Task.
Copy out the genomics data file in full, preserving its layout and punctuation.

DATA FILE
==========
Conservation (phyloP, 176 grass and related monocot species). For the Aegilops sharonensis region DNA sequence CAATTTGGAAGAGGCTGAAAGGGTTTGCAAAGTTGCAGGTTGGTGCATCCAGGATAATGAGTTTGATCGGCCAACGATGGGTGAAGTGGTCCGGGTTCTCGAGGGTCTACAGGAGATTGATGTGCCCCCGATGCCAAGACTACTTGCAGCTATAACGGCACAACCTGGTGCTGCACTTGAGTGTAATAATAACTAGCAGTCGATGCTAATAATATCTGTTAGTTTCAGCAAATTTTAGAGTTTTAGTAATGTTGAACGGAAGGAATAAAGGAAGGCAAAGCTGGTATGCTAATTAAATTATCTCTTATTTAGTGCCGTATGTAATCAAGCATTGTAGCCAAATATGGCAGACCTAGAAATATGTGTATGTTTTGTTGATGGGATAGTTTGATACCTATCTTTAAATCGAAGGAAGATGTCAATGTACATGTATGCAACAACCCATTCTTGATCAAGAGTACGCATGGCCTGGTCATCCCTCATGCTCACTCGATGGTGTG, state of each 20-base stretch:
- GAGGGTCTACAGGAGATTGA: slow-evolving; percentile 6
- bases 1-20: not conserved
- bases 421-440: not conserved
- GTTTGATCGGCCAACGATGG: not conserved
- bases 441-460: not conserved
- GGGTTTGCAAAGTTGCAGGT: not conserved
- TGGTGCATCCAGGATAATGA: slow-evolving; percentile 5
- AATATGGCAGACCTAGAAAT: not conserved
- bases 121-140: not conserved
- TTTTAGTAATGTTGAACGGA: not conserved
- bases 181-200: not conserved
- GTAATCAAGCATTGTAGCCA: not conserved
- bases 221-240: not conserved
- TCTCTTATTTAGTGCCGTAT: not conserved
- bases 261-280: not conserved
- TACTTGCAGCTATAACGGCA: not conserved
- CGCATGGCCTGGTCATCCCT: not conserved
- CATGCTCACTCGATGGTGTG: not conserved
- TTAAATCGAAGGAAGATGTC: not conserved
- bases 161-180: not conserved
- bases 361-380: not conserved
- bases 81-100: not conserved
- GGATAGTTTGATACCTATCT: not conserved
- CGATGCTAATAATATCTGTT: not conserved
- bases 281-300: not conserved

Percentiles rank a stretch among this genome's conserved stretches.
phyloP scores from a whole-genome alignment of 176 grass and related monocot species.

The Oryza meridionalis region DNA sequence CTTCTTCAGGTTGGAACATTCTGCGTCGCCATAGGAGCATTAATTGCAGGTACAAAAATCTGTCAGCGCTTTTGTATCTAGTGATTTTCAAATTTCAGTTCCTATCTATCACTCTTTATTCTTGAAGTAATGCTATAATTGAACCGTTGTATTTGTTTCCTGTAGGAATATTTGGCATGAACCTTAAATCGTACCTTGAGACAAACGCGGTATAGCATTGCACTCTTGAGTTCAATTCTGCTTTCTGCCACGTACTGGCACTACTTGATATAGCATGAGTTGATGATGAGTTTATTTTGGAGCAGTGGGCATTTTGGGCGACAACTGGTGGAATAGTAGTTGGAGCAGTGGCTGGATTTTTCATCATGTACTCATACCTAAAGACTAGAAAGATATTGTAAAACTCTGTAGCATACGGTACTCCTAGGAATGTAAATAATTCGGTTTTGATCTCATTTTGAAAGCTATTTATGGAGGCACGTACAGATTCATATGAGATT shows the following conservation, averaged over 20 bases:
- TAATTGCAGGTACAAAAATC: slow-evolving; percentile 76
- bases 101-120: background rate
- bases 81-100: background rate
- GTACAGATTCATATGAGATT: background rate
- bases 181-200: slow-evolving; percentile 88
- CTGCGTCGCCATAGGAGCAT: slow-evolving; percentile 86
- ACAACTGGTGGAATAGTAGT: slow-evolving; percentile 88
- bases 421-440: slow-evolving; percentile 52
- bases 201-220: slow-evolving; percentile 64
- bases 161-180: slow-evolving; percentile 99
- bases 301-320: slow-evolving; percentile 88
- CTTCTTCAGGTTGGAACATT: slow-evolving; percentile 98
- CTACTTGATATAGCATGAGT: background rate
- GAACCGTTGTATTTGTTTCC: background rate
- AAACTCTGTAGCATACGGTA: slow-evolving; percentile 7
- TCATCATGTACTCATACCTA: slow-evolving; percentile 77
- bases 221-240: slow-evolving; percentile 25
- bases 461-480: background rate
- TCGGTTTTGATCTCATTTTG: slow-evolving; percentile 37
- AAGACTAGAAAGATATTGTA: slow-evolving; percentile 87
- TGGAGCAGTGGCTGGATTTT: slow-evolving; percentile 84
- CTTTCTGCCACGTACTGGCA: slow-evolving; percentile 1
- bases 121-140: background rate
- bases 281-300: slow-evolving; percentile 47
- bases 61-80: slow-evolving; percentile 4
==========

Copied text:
Conservation (phyloP, 176 grass and related monocot species). For the Aegilops sharonensis region DNA sequence CAATTTGGAAGAGGCTGAAAGGGTTTGCAAAGTTGCAGGTTGGTGCATCCAGGATAATGAGTTTGATCGGCCAACGATGGGTGAAGTGGTCCGGGTTCTCGAGGGTCTACAGGAGATTGATGTGCCCCCGATGCCAAGACTACTTGCAGCTATAACGGCACAACCTGGTGCTGCACTTGAGTGTAATAATAACTAGCAGTCGATGCTAATAATATCTGTTAGTTTCAGCAAATTTTAGAGTTTTAGTAATGTTGAACGGAAGGAATAAAGGAAGGCAAAGCTGGTATGCTAATTAAATTATCTCTTATTTAGTGCCGTATGTAATCAAGCATTGTAGCCAAATATGGCAGACCTAGAAATATGTGTATGTTTTGTTGATGGGATAGTTTGATACCTATCTTTAAATCGAAGGAAGATGTCAATGTACATGTATGCAACAACCCATTCTTGATCAAGAGTACGCATGGCCTGGTCATCCCTCATGCTCACTCGATGGTGTG, state of each 20-base stretch:
- GAGGGTCTACAGGAGATTGA: slow-evolving; percentile 6
- bases 1-20: not conserved
- bases 421-440: not conserved
- GTTTGATCGGCCAACGATGG: not conserved
- bases 441-460: not conserved
- GGGTTTGCAAAGTTGCAGGT: not conserved
- TGGTGCATCCAGGATAATGA: slow-evolving; percentile 5
- AATATGGCAGACCTAGAAAT: not conserved
- bases 121-140: not conserved
- TTTTAGTAATGTTGAACGGA: not conserved
- bases 181-200: not conserved
- GTAATCAAGCATTGTAGCCA: not conserved
- bases 221-240: not conserved
- TCTCTTATTTAGTGCCGTAT: not conserved
- bases 261-280: not conserved
- TACTTGCAGCTATAACGGCA: not conserved
- CGCATGGCCTGGTCATCCCT: not conserved
- CATGCTCACTCGATGGTGTG: not conserved
- TTAAATCGAAGGAAGATGTC: not conserved
- bases 161-180: not conserved
- bases 361-380: not conserved
- bases 81-100: not conserved
- GGATAGTTTGATACCTATCT: not conserved
- CGATGCTAATAATATCTGTT: not conserved
- bases 281-300: not conserved

Percentiles rank a stretch among this genome's conserved stretches.
phyloP scores from a whole-genome alignment of 176 grass and related monocot species.

The Oryza meridionalis region DNA sequence CTTCTTCAGGTTGGAACATTCTGCGTCGCCATAGGAGCATTAATTGCAGGTACAAAAATCTGTCAGCGCTTTTGTATCTAGTGATTTTCAAATTTCAGTTCCTATCTATCACTCTTTATTCTTGAAGTAATGCTATAATTGAACCGTTGTATTTGTTTCCTGTAGGAATATTTGGCATGAACCTTAAATCGTACCTTGAGACAAACGCGGTATAGCATTGCACTCTTGAGTTCAATTCTGCTTTCTGCCACGTACTGGCACTACTTGATATAGCATGAGTTGATGATGAGTTTATTTTGGAGCAGTGGGCATTTTGGGCGACAACTGGTGGAATAGTAGTTGGAGCAGTGGCTGGATTTTTCATCATGTACTCATACCTAAAGACTAGAAAGATATTGTAAAACTCTGTAGCATACGGTACTCCTAGGAATGTAAATAATTCGGTTTTGATCTCATTTTGAAAGCTATTTATGGAGGCACGTACAGATTCATATGAGATT shows the following conservation, averaged over 20 bases:
- TAATTGCAGGTACAAAAATC: slow-evolving; percentile 76
- bases 101-120: background rate
- bases 81-100: background rate
- GTACAGATTCATATGAGATT: background rate
- bases 181-200: slow-evolving; percentile 88
- CTGCGTCGCCATAGGAGCAT: slow-evolving; percentile 86
- ACAACTGGTGGAATAGTAGT: slow-evolving; percentile 88
- bases 421-440: slow-evolving; percentile 52
- bases 201-220: slow-evolving; percentile 64
- bases 161-180: slow-evolving; percentile 99
- bases 301-320: slow-evolving; percentile 88
- CTTCTTCAGGTTGGAACATT: slow-evolving; percentile 98
- CTACTTGATATAGCATGAGT: background rate
- GAACCGTTGTATTTGTTTCC: background rate
- AAACTCTGTAGCATACGGTA: slow-evolving; percentile 7
- TCATCATGTACTCATACCTA: slow-evolving; percentile 77
- bases 221-240: slow-evolving; percentile 25
- bases 461-480: background rate
- TCGGTTTTGATCTCATTTTG: slow-evolving; percentile 37
- AAGACTAGAAAGATATTGTA: slow-evolving; percentile 87
- TGGAGCAGTGGCTGGATTTT: slow-evolving; percentile 84
- CTTTCTGCCACGTACTGGCA: slow-evolving; percentile 1
- bases 121-140: background rate
- bases 281-300: slow-evolving; percentile 47
- bases 61-80: slow-evolving; percentile 4